How is biomass actually converted to plastic cups, chemicals or biofuels? We often hear that there are alternatives to petroleum-based products, but how do they work in practice? How is a pile of grass, stems or leaves processed into all kinds of useful products? At Wageningen UR Food & Biobased Research, scientists work on these topics on a day-to-day basis. Two of them give us a peek into the kitchen of the Biobased Economy.
“Often, we get literally a few cubic metres of green stuff, such as sugar beet, roadside grass or tomato stems,” says Edwin Keijsers, a specialist in extracting fibres from biomass. “This is sometimes first left to brew and steam outside for a while. However, if you need fresh material, you need to get started quickly or the composition will change and important functional properties will be lost. While the fibres have a longer shelf-life, for an economically viable process you need to fully utilise all the ingredients, including, for example, proteins and sugars.”
Paper containers made of tomato leaves
Processing tomato stems into cardboard, for example, and making leaves suitable as raw material for paper containers, requires mechanical, enzymatic and chemical processes. “It’s a complex procedure,” Keijsers says. “The leaves and stems are separated, shredded and cleaned. Next, the sap is extracted using a belt filter press. This is done not just to remove excess water, but also to extract any ingredients from the biomass that are not required to make paper, yet can still have value for other materials or chemicals. This includes raw materials for plastics or biocides. The process is designed so that tomato leaves are ultimately transformed into a material that can easily be converted into containers in a paper mill using existing machines.”
Keijsers and his colleagues have a toolbox full of techniques and knowledge on the used biomass. “The fibres in the tomato stems retain moisture too well,” he says. “This makes the machine in the mill runs somewhat slower. Other components, which we still want to remove, cause an unpleasant odour during production. A tailored solution is required for each issue.”
Testing refining processes in the technology hall
The equipment in the technology hall of Food & Biobased Research allows Wageningen scientists to search for the most efficient and feasible way to get value from crops and residues. “This allows us to investigate and show what the costs and benefits are,” explains Robert Bakker, another scientist at Food & Biobased Research. “Processes that have been developed in the lab are scaled up to a level that makes the process relevant to the industry. This helps companies to decide whether they wish to invest in a given process.”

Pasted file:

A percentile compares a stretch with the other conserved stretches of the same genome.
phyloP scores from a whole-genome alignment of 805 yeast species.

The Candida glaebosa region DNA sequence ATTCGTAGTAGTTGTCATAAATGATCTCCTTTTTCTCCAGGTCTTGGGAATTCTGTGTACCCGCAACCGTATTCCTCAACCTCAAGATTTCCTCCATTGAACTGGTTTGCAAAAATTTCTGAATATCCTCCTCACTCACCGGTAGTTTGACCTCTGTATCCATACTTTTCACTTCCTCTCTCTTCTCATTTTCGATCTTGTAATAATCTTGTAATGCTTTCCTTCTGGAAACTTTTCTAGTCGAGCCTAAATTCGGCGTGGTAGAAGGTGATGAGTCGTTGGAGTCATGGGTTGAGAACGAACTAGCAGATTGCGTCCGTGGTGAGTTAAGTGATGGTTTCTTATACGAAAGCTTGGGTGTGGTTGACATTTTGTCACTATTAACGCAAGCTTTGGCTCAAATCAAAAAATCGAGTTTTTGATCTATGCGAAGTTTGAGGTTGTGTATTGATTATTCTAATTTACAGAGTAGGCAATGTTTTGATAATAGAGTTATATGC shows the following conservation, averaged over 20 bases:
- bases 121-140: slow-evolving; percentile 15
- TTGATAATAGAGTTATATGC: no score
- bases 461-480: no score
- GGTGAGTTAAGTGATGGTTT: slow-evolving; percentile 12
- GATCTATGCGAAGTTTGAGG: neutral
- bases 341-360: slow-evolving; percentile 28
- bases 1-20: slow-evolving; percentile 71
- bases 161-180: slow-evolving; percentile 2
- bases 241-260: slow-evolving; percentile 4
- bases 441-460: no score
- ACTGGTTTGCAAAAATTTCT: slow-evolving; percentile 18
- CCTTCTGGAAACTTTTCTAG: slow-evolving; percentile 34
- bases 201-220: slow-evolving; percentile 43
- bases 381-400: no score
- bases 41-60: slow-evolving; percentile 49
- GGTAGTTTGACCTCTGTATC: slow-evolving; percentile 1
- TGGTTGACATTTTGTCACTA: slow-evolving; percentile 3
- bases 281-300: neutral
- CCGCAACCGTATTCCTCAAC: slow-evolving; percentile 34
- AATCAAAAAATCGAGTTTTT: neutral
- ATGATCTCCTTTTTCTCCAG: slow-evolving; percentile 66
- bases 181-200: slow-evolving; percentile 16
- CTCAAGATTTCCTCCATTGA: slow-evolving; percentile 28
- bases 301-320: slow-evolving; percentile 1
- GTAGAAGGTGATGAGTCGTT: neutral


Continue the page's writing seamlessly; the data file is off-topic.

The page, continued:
“Biomass residues and byproducts don’t always have the same composition, so we are working on processes which can deal with this variety in a flexible way,” continues Bakker, who specialises in extracting proteins and sugars from biomass waste streams. “If residues contain a lot of high-quality proteins which can be processed in, e.g., compound feed or human food, we want to get those out first. If there are few or no proteins, then the process focuses primarily on extracting cellulose and lignin.”
What Bakker and his colleagues then do with the cellulose depends on its structure. For this purpose, samples of the biomass are first analysed in the lab. Depending on the composition of the lignocellulose, the scientists determine which enzymes are best used to get the most value from the sugars via fermentation – as enzymes can break down sugar chains in controlled conditions in bioreactors.
Temperature, acidity and mixing methods in the conical reactors are adjusted so that the enzymes can do their work optimally. The viscous paste-like mass slowly changes into a liquid. Once the process is completed, it can be clearly seen what impact the enzymes have had – the resulting liquid consists of several layers, and soluble components (such as sugars) are separated from undissolved components (such as lignin).
Micro-organisms can subsequently be used to transform the sugars into various chemical compounds. The typeof the micro-organisms added to the liquid depends on the product desired – (poly)lactic acid, ethanol, butanol or hydrogen. This allows products and fuels to be derived from biomass which could, until recently, only be made by refining petroleum.
Wageningen scientists work on a daily basis to make biorefinery processes better, more efficient and cheaper, laying the foundation for a Biobased Economy.